5th Lenten Sunday (Note & Bulletin)

In the first few years of entering the Jesuits, I, along with the other young Jesuits, often had to speak at different gatherings sharing why we chose to become Jesuits. We gave our “Vocation Story” to help others who were considering entering religious life or to those who support the formation of Jesuits. I think at some point for me, I stopped thinking about why I entered and sort of put the car into “cruise control” - saying the same words with the same stories. And once the “young Jesuit” is no longer so young, when more and more grey hair begins to sprout, the invitations to share one's “Vocation Story” become less and less. Since coming to Lourdes, however, several people have asked me why I chose to become a Jesuit. As is my custom in speaking, I usually begin the same way, that is, stumbling over my words. The stumbling is because I'm not sure what to say. I'm tempted to put the car back in “cruise control” and tell the same story I've told since I first became a Jesuit. And then, thankfully, I stop, struggle over words and begin again.

You may remember from earlier remarks that my father died when I was sixteen. The result of his death shattered my life and world. I became an intensely sad person, to the point that depression began to take root within me. While walking through my life, trying to pretend that everything was “ok,” I felt further and further removed from friendships, love, hope and life. I was sinking and sinking in a way that felt inevitable. At the same time, God's place in my life began to change. If I felt myself sinking, I also felt that it was God who was still keeping me afloat. This continued for several years, and no matter how difficult I found it to see “the light at the end of the tunnel,” God kept my head above water, he would not let me stop living. When people use to ask why I became a Jesuit I use to tell a story, going from one event to another. Now, I stumble over my words, hesitate because the words can sound so simple and even superficial, and then say, “I came to know in my heart the love of the Father. When I thought life would slip through my hands, he kept love and hope alive in me. When I felt I couldn‟t go on, he put my arm over his shoulder and bore my weight. Why did I become a Jesuit? I began to fall in love with God.”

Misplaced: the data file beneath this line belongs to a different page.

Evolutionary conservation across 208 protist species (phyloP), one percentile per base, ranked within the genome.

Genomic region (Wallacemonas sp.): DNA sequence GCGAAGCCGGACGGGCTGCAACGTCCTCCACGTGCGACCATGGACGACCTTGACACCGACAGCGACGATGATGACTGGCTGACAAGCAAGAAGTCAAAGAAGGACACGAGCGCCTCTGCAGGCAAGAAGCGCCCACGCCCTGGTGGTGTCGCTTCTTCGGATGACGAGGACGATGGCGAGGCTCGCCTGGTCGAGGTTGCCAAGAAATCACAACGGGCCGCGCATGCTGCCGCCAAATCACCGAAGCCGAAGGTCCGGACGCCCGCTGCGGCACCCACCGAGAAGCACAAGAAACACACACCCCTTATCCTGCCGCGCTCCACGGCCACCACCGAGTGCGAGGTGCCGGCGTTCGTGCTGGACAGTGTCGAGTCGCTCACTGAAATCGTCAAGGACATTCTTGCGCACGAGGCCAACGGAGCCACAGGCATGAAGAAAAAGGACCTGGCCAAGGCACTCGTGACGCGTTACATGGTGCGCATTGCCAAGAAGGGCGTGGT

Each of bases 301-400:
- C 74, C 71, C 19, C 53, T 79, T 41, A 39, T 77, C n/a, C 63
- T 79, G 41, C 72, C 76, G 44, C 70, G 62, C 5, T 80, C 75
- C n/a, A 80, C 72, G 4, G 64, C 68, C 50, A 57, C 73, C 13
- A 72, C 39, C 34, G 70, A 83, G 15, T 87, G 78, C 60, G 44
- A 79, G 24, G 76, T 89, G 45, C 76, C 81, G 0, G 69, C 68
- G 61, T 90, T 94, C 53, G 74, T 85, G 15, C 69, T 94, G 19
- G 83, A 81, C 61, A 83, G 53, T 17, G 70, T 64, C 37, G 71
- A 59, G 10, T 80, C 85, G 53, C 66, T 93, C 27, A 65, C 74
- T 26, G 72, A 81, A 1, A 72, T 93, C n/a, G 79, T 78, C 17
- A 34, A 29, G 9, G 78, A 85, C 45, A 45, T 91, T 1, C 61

In the first reading from the prophet Jeremiah, he writes, “I will put my law within them, and I will write it on their hearts; and I will be their God, and they shall be my people. No longer shall they teach one another, or say to each other, 'Know the Lord,' for they shall all know me, from the least of them to the greatest.” When we think of living our faith, we can too easily think of it in terms of actions that bestow identity. We think being a Catholic Christian means doing this or doing that. While it is true we share the same prayers, the same postures at Mass and many of the same moral opinions, it is also, absolutely true, that the foundation of our faith is not in any of those. Rather, it is in the simple words that we are coming to know the Father's love, especially as we get nearer to Holy Week. His love is not a theory; it is not an idyllic phrase. His love is real. As we seek to live our faith we may ask ourselves, “Why am I a Catholic?” We may stumble over our words, may even hesitate. But let us listen to our hearts – His love is real and it is everything to us, and we are falling more and more in love with God.

God Bless and Take Care!

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